Hopefully, you have set goals for working out, just as you have established goals for other areas of your life in which you hope to see progress. As a good performance-planner, your goals should be SMART: specific and small, measurable, attainable and actionable, realistic and relevant, and time-based.
When you evaluate the SMART goals in place for your workout program, are you seeing progress? Are you meeting your goals? For example, are you increasing muscle mass? Losing weight? Are your workouts resulting in reductions in blood pressure, cholesterol or A1C (diabetic risk) numbers? If you are not achieving your workout goals, it could be the result of overtraining.
Overtraining syndrome can counteract and even sabotage your workouts. Although it may surprise you, the root of overtraining is stress. Stress is one of the most underestimated contributors to poor health, and the relationship between stress and overtraining provides even more proof.
Stress is a natural occurrence that we cannot escape. In fact, not all stress is bad. Up to a certain level, stress supports healthy, even optimal, performance. But stress above a certain level, an overload of stress, can cause imbalance, breakdown and distress.
A number of lifestyle conditions and behaviors contribute to your level of stress, and working out is one of them.
You may be thinking, “But doesn’t working out help reduce stress?!” Well, working out is designed to benefit your body by breaking it down so that it rebuilds stronger. Breaking your body down during workouts is what it sounds like – a form of stress.
Like many things associated with health, working out in moderation is the key. Past a certain point, you may be overtraining.
This is where lifestyle comes in. If stress builds up in other areas of your life with no recovery, you have less tolerance for the added stress of working out. As a result, especially if your workouts are intense, you may be overtraining.
Managing your tolerance for stress is a balancing act among three major categories of activities: working out, timing out and replenishing or fortifying. To reduce the risk of overtraining and achieve your desired benefits, it’s important to balance working out with timing out and replenishing and fortifying activities.
A significant timing-out activity is sleep. Some people are so committed to working out that they show up even when they have had a late night out, a restless night or something else that prevented a full night’s sleep. They are the “workoutaholics.”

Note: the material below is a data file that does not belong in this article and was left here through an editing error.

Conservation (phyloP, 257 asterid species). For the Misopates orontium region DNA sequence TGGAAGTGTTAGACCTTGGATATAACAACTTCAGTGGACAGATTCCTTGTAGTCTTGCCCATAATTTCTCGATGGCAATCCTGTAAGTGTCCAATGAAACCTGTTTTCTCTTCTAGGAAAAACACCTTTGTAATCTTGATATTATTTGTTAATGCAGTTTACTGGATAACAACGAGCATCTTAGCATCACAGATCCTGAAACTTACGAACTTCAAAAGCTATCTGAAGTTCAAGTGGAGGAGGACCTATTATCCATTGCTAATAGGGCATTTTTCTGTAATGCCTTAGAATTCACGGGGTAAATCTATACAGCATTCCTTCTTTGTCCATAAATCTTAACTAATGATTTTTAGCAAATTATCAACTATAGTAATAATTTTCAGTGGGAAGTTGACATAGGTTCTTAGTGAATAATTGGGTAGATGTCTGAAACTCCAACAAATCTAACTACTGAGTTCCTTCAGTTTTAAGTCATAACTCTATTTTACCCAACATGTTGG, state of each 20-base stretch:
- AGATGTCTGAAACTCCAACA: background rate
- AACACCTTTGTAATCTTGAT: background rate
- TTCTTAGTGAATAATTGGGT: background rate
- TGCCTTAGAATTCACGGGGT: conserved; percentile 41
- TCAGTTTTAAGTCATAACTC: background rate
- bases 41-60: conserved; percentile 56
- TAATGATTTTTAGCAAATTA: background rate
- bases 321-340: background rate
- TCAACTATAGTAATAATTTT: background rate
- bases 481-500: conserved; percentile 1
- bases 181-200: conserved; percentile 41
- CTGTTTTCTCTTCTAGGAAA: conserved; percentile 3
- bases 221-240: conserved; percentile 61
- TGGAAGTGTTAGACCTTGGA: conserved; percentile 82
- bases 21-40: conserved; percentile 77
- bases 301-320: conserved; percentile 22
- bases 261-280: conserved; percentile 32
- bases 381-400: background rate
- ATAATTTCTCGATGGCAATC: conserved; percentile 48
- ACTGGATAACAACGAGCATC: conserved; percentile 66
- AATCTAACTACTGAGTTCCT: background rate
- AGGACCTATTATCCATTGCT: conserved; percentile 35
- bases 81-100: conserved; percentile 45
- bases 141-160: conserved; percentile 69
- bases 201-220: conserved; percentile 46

Sleep is our time for stress, brain and muscle recovery, yet an estimated 30 percent of Americans are sleep-deprived. Our workouts cannot be effective when we have not given the stress on our bodies the opportunity to recover from the previous day, let alone the previous workout. In fact, it is more beneficial to take a nap than to work out if you are sleep-deprived. Without proper rest, we create additional stress on our bodies and risk overtraining.
Another timing-out activity is relaxation. Since timing occurs when you’re not expending energy or accumulating stress, thus allowing your body to recover, relaxing activities can enable recovery from stress.
For example, breathing exercises are great because they specifically focus on slowing down the rapid, shallow breathing effects of stress. You can even mimic sleep-breathing for similar benefits! Other effective timing-out activities include massage therapy, nature walks, gentle yoga, tai chi, stretching, meditation and good old-fashioned laughter.
Replenishing and fortifying the body are essential, and one of the primary ways is through nutrition and diet. It is said that you cannot out-train a bad diet and that what you put in your body is more important than how you move it, especially as it relates to weight management and energy levels. As a sports and exercise nutrition adviser, I have always emphasized the special importance of nourishing your body appropriately when working out.
Energy deficits – eating less while moving more – and caloric restriction are often touted as the path to weight loss. However, you may be restricting more than just calories – you may be restricting critical nutrients that you need more of because you are moving more. Essentially, you are doing your body a disservice if you move it more and feed it less than what it needs or don’t replenish, whether calories, nutrients or both.
If you are not meeting your body’s additional demands for energy and nutrients when you work out, you are increasing the stress of your workout, risking stress overload and overtraining.
Another obvious replenishing and fortifying activity is hydration. On average, the human body is 60 percent water. Even higher are important body parts such as the brain and heart (up to 75 percent water), skeletal muscles (79 percent) and the lungs (83 percent).
We are critically composed of water, so hydration is essential to our body and its functions. Without it, we cause ourselves physical stress. Yet, an estimated 75 percent of Americans are chronically dehydrated and fall short of their hydration needs on a regular basis.
As you can imagine, if you are working out in a state of dehydration, you are risking stress overload and overtraining.
To avoid overtraining, get the most out of your workouts and reach your SMART workout goals, you must balance the stress of working out with the other stress in your life. Balancing your working out (expending energy), timing out (recovering from expending energy) and replenishing and fortifying (replacing energy) make your workouts more effective and help you achieve your optimal stress and performance level!
Tanya Leake is a certified health coach, group fitness and dance instructor, wellness presenter and book author based in Atlanta.
Does your campus have a food pantry?